P. P. writes like a man who knows what he is about. There is no greater folly in the world - I know it by experience - than for one to take up a nursery catalogue, and run over the lists of the fruits, marking such as are highly recommended, and thus making his selections for his orchards. Every single variety of fruit that he marks may be all that is said of it, in certain places - but not equally good in any two places in the United States. If he be a new-comer to the place he occupies, he hat it all to horn, and the cheapest way to learn it is to examine the best fruits which have been successfully cultivated in his neighborhood, and adopt them; and if there be not varieties enough, then cautiously to select others which are known to flourish in like soils and climates to his own. I have myself - and have known others - to take the say-so of people a good ways off, and they, probably, poor judges of the real qualities of fruits, and introduce varieties into their orchards, which, when they came into bearing, proved worthless, and the trees had to be headed down and grafted again.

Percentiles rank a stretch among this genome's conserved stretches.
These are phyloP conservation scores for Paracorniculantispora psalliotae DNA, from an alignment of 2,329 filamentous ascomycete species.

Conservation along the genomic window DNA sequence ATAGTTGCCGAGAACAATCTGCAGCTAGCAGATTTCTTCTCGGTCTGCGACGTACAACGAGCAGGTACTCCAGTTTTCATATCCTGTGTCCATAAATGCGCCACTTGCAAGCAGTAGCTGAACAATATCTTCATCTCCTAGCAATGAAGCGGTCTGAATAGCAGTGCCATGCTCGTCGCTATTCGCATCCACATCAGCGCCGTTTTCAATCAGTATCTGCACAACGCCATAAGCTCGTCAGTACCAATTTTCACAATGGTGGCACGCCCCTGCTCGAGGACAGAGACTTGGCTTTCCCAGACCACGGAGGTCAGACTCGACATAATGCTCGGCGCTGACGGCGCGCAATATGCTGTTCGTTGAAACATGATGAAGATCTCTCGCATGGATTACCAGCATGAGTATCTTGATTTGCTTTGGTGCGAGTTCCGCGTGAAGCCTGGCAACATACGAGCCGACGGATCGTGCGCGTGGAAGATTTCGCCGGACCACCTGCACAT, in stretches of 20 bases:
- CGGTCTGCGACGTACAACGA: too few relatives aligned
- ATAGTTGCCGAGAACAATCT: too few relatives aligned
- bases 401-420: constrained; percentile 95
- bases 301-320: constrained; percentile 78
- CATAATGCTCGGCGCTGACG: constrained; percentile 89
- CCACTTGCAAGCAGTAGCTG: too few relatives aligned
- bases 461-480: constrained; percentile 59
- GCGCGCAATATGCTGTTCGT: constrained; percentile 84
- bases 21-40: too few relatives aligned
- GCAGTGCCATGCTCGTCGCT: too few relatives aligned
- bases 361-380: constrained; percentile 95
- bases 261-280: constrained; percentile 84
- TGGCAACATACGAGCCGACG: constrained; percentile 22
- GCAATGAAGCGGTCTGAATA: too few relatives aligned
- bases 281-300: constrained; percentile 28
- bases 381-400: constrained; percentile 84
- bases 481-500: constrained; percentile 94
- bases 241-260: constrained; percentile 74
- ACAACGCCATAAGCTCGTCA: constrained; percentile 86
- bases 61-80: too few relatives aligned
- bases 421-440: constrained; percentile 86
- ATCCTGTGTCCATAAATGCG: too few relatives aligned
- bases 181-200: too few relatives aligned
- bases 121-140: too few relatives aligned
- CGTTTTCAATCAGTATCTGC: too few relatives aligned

A dozen kinds of spple, pear, and half as many kinds of peaches, cherries, and plums, are all that any one needs for market purposes, or for family use. For the locality of Sta ten-Island, Long-Island, or New-Jersey, thirty miles up the north or east rivers, from New-York, the selections here given are good, and quite sufficient.